Using For Each...Next statements

For Each...Next statements repeat a block of statements for each object in a collection or each element in an array. Visual Basic automatically sets a variable each time the loop runs. For example, the following procedure closes all forms except the form containing the procedure that's running.

Sub CloseForms() 
 For Each frm In Application.Forms 
 If frm.Caption <> Screen. ActiveForm.Caption Then frm.Close 
 Next 
End Sub

The following code loops through each element in an array and sets the value of each to the value of the index variable I.

Dim TestArray(10) As Integer, I As Variant 
For Each I In TestArray 
 TestArray(I) = I 
Next I 

Looping through a range of cells

Use a For Each...Next loop to loop through the cells in a range. The following procedure loops through the range A1:D10 on Sheet1 and sets any number whose absolute value is less than 0.01 to 0 (zero).

Sub RoundToZero() 
 For Each myObject in myCollection 
 If Abs(myObject.Value) < 0.01 Then myObject.Value = 0 
 Next 
End Sub

Exiting a For Each...Next loop before it is finished

You can exit a For Each...Next loop by using the Exit For statement. For example, when an error occurs, use the Exit For statement in the True statement block of either an If...Then...Else statement or a Select Case statement that specifically checks for the error. If the error does not occur, the If…Then…Else statement is False and the loop continues to run as expected.

The following example tests for the first cell in the range A1:B5 that does not contain a number. If such a cell is found, a message is displayed and Exit For exits the loop.

Sub TestForNumbers() 
 For Each myObject In MyCollection 
 If IsNumeric(myObject.Value) = False Then 
 MsgBox "Object contains a non-numeric value." 
 Exit For 
 End If 
 Next c 
End Sub

Using a For Each...Next loop to iterate over a VBA class

For Each...Next loops don't only iterate over arrays and instances of the Collection object. For Each...Next loops can also iterate over a VBA class that you have written.

Following is an example demonstrating how you can do this.

  1. Create a class module in the VBE (Visual Basic Editor), and rename it CustomCollection.cc1

  2. Place the following code in the newly created module.

    Private MyCollection As New Collection
    
    ' The Initialize event automatically gets triggered
    ' when instances of this class are created.
    ' It then triggers the execution of this procedure.
    Private Sub Class_Initialize()
        With MyCollection
            .Add "First Item"
            .Add "Second Item"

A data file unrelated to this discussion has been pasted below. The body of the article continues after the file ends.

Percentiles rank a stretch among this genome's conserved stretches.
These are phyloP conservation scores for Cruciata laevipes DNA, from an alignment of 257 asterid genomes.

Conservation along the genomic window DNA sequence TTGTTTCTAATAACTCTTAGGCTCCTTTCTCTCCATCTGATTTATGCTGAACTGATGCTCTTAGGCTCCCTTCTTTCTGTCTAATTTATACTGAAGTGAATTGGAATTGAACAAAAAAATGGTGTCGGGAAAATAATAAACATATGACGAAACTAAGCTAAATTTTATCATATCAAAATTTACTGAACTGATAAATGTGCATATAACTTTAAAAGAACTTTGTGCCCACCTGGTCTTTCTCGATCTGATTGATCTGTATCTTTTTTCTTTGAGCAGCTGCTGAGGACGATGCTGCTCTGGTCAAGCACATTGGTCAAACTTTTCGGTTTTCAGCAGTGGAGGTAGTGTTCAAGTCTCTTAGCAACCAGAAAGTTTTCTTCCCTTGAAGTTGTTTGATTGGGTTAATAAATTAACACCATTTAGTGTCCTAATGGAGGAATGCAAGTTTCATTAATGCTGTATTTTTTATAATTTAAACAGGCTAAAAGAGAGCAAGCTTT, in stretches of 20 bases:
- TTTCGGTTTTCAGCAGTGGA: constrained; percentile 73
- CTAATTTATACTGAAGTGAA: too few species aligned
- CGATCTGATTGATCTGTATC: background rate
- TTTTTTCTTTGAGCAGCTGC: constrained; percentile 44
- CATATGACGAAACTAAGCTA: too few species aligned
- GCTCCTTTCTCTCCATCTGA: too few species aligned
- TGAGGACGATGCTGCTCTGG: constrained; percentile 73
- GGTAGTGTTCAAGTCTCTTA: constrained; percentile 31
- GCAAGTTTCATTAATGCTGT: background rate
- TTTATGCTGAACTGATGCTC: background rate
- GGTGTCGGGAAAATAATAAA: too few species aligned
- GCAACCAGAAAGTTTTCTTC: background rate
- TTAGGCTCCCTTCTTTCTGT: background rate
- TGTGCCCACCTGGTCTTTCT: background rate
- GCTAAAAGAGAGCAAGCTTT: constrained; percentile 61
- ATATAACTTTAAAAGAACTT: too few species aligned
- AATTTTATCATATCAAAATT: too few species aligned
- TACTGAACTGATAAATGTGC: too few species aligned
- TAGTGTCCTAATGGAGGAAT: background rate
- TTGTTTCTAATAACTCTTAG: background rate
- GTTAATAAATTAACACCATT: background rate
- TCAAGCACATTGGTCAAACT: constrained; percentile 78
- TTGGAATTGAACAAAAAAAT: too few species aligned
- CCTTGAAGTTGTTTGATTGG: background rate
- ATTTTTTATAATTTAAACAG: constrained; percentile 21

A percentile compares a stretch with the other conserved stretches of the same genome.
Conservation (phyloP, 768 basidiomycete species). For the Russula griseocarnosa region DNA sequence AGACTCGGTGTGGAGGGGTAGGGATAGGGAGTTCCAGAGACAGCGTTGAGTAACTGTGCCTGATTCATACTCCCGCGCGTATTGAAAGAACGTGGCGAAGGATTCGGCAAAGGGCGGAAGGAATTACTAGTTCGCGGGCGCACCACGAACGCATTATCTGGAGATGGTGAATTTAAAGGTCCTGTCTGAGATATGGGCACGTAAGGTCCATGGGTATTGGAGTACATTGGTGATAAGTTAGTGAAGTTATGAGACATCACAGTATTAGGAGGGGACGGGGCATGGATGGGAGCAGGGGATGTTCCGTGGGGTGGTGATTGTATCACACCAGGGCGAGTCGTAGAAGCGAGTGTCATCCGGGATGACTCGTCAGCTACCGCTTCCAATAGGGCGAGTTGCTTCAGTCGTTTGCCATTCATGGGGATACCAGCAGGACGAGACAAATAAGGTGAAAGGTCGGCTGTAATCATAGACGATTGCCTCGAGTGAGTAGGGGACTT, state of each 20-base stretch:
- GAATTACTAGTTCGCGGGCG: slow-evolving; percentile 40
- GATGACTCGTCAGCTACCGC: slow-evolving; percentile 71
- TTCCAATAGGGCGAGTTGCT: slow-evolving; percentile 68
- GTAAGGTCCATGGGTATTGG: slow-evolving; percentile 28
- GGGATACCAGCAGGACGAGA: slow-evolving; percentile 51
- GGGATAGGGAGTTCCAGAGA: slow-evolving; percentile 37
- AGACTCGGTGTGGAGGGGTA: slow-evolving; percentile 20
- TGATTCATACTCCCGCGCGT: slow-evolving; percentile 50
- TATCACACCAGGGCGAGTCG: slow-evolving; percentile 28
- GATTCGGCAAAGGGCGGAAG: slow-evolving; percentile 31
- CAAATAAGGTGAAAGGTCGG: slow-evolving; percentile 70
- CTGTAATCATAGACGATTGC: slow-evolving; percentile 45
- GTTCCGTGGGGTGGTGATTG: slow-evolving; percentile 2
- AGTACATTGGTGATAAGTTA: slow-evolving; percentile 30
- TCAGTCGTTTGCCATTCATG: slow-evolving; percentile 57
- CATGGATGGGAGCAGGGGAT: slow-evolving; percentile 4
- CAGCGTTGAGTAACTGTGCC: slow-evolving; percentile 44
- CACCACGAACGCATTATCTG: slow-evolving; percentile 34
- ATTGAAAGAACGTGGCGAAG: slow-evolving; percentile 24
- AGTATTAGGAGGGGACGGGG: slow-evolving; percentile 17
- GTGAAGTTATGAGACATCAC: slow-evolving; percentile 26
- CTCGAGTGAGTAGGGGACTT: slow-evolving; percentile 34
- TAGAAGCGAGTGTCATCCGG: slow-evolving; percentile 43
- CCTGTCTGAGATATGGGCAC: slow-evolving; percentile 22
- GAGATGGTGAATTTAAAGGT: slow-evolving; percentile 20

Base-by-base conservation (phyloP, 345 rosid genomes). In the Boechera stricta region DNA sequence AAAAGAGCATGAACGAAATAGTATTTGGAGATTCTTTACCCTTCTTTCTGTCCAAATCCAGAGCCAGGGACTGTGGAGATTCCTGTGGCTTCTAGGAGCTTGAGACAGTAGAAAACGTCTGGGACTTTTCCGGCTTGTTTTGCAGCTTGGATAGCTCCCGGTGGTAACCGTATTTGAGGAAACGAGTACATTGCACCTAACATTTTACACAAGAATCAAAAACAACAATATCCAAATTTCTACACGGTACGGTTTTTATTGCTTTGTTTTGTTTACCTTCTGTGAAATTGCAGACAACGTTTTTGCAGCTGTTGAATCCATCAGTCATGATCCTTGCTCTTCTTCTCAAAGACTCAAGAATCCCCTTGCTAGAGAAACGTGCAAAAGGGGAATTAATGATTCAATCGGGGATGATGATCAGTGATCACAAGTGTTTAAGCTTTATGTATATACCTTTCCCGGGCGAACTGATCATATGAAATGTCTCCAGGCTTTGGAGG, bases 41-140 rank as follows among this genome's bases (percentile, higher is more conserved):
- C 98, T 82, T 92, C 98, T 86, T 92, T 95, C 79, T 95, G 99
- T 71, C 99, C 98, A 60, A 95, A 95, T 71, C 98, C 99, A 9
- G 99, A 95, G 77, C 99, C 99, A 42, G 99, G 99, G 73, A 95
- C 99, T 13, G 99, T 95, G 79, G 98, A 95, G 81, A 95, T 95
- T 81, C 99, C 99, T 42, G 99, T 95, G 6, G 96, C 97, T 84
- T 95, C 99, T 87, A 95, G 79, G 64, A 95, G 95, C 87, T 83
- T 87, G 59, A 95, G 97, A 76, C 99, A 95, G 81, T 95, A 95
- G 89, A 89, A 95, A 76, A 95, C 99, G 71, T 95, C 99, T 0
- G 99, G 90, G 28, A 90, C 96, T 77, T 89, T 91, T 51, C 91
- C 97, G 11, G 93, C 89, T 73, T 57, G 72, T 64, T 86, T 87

.Add "Third Item"
        End With
    End Sub
    
    ' Property Get procedure for the setting up of
    ' this class so that it works with 'For Each...'
    ' constructs.
    Property Get NewEnum() As IUnknown
    ' Attribute NewEnum.VB_UserMemId = -4
    
    Set NewEnum = MyCollection.[_NewEnum]
    End Property
    
  3. Export this module to a file and store it locally.cc2

  4. After you export the module, open the exported file by using a text editor (Window's Notepad software should be sufficient). The file contents should look like the following.

    VERSION 1.0 CLASS
    BEGIN
    MultiUse = -1  'True
    END
    Attribute VB_Name = "CustomCollection"
    Attribute VB_GlobalNameSpace = False
    Attribute VB_Creatable = False
    Attribute VB_PredeclaredId = False
    Attribute VB_Exposed = False
    Private MyCollection As New Collection
    
    ' The Initialize event automatically gets triggered
    ' when instances of this class are created.
    ' It then triggers the execution of this procedure.
    Private Sub Class_Initialize()
        With MyCollection
            .Add "First Item"
            .Add "Second Item"
            .Add "Third Item"
        End With
    End Sub
    
    ' Property Get procedure for the setting up of
    ' this class so that it works with 'For Each...'
    ' constructs.
    Property Get NewEnum() As IUnknown
    ' Attribute NewEnum.VB_UserMemId = -4
    
    Set NewEnum = MyCollection.[_NewEnum]
    End Property
    
  5. Using the text editor, remove the ' character from the first line under the Property Get NewEnum() As IUnknown text in the file. Save the modified file.

  6. Back in the VBE, remove the class that you created from your VBA project and don't choose to export it when prompted.cc3

  7. Import the file that you removed the ' character from back into the VBE.cc4

  8. Run the following code to see that you can now iterate over your custom VBA class that you have written by using both the VBE and a text editor.

    Dim Element
    Dim MyCustomCollection As New CustomCollection
    For Each Element In MyCustomCollection
    MsgBox Element
    Next
    
Footnotes Description
[cc1] You can create a class module by choosing Class Module on the Insert menu. You can rename a class module by modifying its properties in the Properties window.
[cc2] You can activate the Export File dialog box by choosing Export File on the File menu.
[cc3] You can remove a class module from the VBE by choosing Remove Item on the File menu.
[cc4] You can import an external class-module file by activating the Import File dialog box (choose Import File on the File menu).

See also

Support and feedback

Have questions or feedback about Office VBA or this documentation? Please see Office VBA support and feedback for guidance about the ways you can receive support and provide feedback.